CEA systems: the means to achieve future food security and environmental sustainability?

Nicholas J. Cowan, Laura Ferrier, Bryan Spears, Julia Drewer, Dave Reay, Ute Skiba

Research output: Contribution to journalArticlepeer-review

Abstract

As demand for food production continues to rise, it is clear that in order to meet the challenges of the future in terms of food security and environmental sustainability, radical changes are required throughout all levels of the global food system. Controlled Environment Agriculture (CEA) (a.k.a. indoor farming) has an advantage over conventional farming methods in that production processes can be largely separated from the natural environment, thus, production is less reliant on environmental conditions, and pollution can be better restricted and controlled. While output potential of conventional farming at a global scale is predicted to suffer due to the effects of climate change, technological advancements in this time will drastically improve both the economic and environmental performance of CEA systems. This article summarizes the current understanding and gaps in knowledge surrounding the environmental sustainability of CEA systems, and assesses whether these systems may allow for intensive and fully sustainable agriculture at a global scale. The energy requirements and subsequent carbon footprint of many systems is currently the greatest environmental hurdle to overcome. The lack of economically grown staple crops which make up the majority of calories consumed by humans is also a major limiting factor in the expansion of CEA systems to reduce the environmental impacts of food production at a global scale. This review introduces the concept of Integrated System CEA (ISCEA) in which multiple CEA systems can be deployed in an integrated localized fashion to increase efficiency and reduce environmental impacts of food production. We conclude that it is feasible that with sufficient green energy, that ISCEA systems could largely negate most forms of environmental damage associated with conventional farming at a global scale (e.g., GHGs, deforestation, nitrogen, phosphorus, pesticide use, etc.). However, while there is plenty of research being carried out into improving energy efficiency, renewable energy and crop diversification in CEA systems, the circular economy approach to waste is largely ignored. We recommend that industries begin to investigate how nutrient flows and efficiencies in systems can be better managed to improve the environmental performance of CEA systems of the future.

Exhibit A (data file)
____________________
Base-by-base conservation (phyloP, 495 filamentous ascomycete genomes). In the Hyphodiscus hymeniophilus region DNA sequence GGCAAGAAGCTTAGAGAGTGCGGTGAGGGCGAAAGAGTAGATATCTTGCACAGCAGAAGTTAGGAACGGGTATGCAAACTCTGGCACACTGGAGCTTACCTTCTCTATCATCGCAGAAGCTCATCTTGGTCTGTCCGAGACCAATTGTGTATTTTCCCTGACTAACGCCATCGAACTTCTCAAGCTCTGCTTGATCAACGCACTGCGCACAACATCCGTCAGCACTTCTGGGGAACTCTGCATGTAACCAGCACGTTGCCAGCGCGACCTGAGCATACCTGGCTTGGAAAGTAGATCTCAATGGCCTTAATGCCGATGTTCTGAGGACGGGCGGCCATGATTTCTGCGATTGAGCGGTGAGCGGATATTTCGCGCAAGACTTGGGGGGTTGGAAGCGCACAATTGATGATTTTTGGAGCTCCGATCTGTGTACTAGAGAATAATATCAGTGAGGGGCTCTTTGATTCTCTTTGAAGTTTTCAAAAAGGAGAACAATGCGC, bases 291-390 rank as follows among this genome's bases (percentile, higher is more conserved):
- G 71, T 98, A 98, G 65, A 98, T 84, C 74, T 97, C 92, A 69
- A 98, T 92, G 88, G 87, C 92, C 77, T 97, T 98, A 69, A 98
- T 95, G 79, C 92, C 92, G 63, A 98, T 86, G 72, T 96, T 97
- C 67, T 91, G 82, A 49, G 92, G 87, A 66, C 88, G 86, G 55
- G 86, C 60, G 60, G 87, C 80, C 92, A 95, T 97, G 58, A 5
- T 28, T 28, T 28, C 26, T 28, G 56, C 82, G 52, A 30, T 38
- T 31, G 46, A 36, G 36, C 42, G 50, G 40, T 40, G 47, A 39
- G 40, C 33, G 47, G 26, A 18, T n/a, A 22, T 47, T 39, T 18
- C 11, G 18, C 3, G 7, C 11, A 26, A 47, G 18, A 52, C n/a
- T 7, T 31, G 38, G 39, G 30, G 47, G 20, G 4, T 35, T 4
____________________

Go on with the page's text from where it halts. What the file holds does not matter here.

Original languageEnglish
JournalFrontiers in Sustainable Food Systems
Publication statusPublished - 15 Jun 2022

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